The importance of dung, to an eventual writing career

Gorilla dung matters. This came to mind today, when I saw the news about a particular gorilla: “Famous Dian Fossey Gorilla Presumed Dead at 38“. 

In ninth grade biology class, I wrote a report about a book about gorillas and about Dian Fossey and other scientists who studied those gorillas.

Being a ninth grader, I was impressed at how dung had played such a central role in Fossey’s work and in the book, so that was a major theme in my book report.

The teacher, who I now realize was probably not the very best teacher, gave me an F (the lowest possible grade — F for failure, or flunk, or whatever) because, she said, I had concocted the facts. The book could not have said what I said it said, she said. When I then brought the book to her, she refused to look at it. 

gorillas-mist
The most famous book about Dian Fossey, one she wrote herself. This is not the book that got me into minor trouble.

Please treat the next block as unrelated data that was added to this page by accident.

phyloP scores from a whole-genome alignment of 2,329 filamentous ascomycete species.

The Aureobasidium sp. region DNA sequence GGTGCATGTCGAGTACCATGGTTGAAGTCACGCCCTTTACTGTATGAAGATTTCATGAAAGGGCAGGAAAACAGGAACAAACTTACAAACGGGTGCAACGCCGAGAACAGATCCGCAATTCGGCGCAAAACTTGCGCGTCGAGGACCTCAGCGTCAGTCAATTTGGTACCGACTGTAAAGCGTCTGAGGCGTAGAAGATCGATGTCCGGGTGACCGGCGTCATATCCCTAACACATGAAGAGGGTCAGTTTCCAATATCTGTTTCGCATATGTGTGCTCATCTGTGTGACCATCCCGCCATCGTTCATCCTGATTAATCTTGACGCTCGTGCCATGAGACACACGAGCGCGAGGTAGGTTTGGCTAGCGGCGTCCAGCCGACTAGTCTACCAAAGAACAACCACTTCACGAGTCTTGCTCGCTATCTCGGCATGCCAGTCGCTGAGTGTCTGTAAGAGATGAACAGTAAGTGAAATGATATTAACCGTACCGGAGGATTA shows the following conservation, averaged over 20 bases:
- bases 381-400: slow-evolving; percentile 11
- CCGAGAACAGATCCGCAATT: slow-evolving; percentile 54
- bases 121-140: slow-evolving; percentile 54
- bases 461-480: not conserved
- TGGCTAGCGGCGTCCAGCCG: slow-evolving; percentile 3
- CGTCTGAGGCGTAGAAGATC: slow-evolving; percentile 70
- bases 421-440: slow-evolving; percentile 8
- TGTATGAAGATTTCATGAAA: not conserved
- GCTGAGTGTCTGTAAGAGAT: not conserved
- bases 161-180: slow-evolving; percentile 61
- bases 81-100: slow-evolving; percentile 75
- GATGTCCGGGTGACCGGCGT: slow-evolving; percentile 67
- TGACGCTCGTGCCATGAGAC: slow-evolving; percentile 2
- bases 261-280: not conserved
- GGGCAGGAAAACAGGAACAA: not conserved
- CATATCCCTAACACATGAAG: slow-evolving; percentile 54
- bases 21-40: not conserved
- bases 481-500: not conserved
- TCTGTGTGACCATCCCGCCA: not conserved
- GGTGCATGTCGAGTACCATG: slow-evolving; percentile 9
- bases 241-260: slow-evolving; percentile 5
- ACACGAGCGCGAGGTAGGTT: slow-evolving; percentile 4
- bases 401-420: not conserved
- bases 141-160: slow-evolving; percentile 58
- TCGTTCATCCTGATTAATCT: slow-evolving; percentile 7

(This was a “choose a book, read it, and write a report about it” assignment. I no longer remember the name of the book. Fossey later wrote a book called Gorillas in the Midst, which became very well known and was made into a movie that became even better known.)

I did not realize that, in a way, this foreshadowed my eventual career (writing about things that make people laugh, then think). When I write about something that seems “unbelievable”, I usually include citations or links, so that people can go see for themselves. But some people already know what they think about a thing, before they know anything about it.

Gorilla dung continued, and continues, to inform and fascinate some of the scientists who study gorillas. Here’s one of many gorilla-dung-centric studies. I rather hope it will get some current ninth grade student into trouble:

Using Dung to Estimate Gorilla Density: Modeling Dung Production Rate,” Angelique F. Todd, Hjalmar S. Kuehl, Chloé Cipolletta, and Peter D. Walsh, International Journal of Primatology, vol. 29, 2008, pp. 549-563.